Turkey Admits 'Tension' With US Over F-35 Deal
13:23 04.06.2018(updated 20:09 04.06.2018) Get short URL
Turkey’s intention to buy S-400 air defense missile systems from Russia threatens to botch plans for the delivery of 100 F-35A fifth generation fighter aircraft to the Turkish Air Force Command.
US foot-dragging on the planned delivery of F-35 stealth fighter-bombers to Turkey as a sign of discontent about Ankara’s purchase of S-400 air defense systems from Russia is souring relations between the two NATO allies, Turkey’s Foreign Minister Mevlut Cavusoglu said ahead of his Monday meeting in Washington with his US counterpart Mike Pompeo.
“There really is tension between Ankara and Washington over a contract for the delivery of fifth generation fighters, but do not forget that Turkey, even before the contract with Russia, discussed the issue of air defense procurement with its US ally,” Cavusoglu stated.
“The US refused to sell them to us. If they are ready to sell such systems to Turkey today, we are ready to buy them,” Cavusoglu said at a meeting organized by the Turkish-American National Steering Committee (TASC) in Washington, as quoted by Anadolu Agency.
A Turkish Foreign Ministry representative, Hami Aksoy, earlier said that Turkey needs the S-400s for short- term air defense tasks and is negotiating the purchase of US-made Patriot missiles for medium- and long-term tasks.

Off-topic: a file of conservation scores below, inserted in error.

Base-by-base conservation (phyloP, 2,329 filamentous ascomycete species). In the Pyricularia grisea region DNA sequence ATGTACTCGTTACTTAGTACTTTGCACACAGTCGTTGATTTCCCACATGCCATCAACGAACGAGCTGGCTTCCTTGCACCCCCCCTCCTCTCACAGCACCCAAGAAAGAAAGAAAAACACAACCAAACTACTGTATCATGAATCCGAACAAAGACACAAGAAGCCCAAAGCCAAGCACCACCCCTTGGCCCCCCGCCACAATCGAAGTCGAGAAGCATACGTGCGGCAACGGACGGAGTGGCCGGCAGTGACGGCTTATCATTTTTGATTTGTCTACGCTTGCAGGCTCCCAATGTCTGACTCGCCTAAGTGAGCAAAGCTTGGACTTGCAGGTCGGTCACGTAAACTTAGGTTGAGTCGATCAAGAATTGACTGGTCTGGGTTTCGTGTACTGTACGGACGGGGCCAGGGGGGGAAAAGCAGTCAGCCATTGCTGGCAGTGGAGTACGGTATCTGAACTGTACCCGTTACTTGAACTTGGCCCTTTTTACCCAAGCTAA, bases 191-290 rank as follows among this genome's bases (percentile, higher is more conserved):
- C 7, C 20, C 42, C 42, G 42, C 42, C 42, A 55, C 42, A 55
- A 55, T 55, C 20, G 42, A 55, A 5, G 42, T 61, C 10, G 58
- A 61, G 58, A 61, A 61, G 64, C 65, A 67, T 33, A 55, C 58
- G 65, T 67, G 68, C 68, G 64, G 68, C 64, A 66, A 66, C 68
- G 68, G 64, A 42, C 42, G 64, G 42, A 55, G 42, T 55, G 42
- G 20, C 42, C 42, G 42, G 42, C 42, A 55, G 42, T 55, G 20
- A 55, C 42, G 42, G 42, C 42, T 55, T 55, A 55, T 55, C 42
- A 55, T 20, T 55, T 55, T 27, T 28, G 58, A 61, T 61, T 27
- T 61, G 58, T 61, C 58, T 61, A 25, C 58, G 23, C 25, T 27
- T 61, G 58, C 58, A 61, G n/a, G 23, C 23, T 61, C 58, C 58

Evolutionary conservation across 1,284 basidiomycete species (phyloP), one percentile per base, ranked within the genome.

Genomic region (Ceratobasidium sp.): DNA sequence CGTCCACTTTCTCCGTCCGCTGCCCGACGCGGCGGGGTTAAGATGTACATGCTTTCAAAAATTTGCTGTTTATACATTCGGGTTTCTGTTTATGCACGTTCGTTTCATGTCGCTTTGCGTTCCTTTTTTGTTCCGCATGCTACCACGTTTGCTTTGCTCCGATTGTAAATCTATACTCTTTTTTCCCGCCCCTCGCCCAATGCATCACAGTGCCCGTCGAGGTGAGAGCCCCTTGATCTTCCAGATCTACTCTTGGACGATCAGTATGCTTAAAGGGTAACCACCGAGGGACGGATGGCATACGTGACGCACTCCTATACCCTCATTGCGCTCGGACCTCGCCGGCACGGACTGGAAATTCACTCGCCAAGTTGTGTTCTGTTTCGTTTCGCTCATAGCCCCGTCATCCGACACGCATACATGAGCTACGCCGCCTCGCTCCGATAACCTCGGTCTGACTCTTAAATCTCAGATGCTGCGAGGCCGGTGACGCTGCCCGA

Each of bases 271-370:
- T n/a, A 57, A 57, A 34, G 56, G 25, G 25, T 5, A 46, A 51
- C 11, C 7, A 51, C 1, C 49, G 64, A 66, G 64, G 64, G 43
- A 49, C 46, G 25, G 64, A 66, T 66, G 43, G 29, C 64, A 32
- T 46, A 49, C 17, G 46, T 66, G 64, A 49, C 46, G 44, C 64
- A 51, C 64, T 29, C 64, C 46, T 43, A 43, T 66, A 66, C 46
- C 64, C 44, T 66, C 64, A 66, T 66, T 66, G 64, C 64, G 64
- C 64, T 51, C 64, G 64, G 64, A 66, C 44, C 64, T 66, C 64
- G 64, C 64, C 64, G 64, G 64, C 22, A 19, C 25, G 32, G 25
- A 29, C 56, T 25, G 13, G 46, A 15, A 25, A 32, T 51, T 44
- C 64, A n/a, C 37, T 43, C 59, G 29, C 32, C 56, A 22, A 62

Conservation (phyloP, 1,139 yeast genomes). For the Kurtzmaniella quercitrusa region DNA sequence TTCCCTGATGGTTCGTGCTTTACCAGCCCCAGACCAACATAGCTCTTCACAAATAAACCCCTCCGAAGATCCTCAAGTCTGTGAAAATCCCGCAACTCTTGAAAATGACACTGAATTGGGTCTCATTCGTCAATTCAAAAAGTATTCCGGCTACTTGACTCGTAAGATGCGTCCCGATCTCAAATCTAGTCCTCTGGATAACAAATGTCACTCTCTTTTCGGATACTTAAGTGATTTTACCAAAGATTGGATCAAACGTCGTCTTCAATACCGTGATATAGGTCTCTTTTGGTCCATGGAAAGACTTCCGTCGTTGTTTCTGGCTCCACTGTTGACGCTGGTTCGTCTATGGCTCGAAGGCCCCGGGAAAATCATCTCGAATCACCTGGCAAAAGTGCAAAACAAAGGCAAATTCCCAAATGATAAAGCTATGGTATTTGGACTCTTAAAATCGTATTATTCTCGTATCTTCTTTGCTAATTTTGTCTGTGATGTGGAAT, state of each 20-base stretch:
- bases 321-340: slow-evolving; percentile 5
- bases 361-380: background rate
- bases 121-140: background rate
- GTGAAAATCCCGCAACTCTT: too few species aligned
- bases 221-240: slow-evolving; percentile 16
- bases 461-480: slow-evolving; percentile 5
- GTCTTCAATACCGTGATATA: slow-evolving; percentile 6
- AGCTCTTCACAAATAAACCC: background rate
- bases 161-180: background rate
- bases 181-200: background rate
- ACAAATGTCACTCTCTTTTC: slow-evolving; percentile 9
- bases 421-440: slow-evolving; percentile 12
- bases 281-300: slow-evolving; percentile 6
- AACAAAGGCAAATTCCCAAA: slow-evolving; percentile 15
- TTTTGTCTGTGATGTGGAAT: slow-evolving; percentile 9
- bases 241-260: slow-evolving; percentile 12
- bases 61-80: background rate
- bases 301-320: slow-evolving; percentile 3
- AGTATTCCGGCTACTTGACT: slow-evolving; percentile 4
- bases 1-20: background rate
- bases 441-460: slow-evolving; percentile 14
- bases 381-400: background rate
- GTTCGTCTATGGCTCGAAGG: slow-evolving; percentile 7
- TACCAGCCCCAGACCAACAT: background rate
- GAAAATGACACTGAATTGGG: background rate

In December 2017, Russian and Turkish representatives inked a loan agreement on the sale of the S-400 systems to Ankara.
According to the Turkish Defense Industry Secretariat, Ankara will buy two batteries of S-400 missiles, which will be manned by Turkish military personnel. Russia also agreed to provide technological know-how for the production of a new generation of Turkish air defense systems.
US and NATO officials have repeatedly criticized Ankara's push to buy Russian S-400 systems.
US Assistant Secretary of State for European and Eurasian Affairs Wess Mitchell earlier warned that the purchase by Ankara of the S-400 missile from Russia could reflect negatively on Washington’s decision to supply the F-35s to its NATO ally.
Later, a group of US senators tabled a bill to block the sale of F-35 aircraft to Turkey.
Mevlut Cavusoglu then warned that if Washington blocked the sale of the F-35s to Turkey, Ankara could consider buying similar planes elsewhere, including Russia.
On Monday, the Turkish daily Hurriyet reported that Ankara had received an official invitation to collect the country's first next-generation F-35 Lightning II jet on June 21.
"Lockheed Martin would be happy to see you by our side during ‘The Republic of Turkey F-35 Delivery Ceremony' at Fort Worth on June 21," said the official invitation letter from Lockheed Martin, the main manufacturer of the aircraft.
Turkey's first F-35A will enter service in November 2019, after the completion of a pilot training program. The other jets will start coming at regular intervals, the newspaper said.
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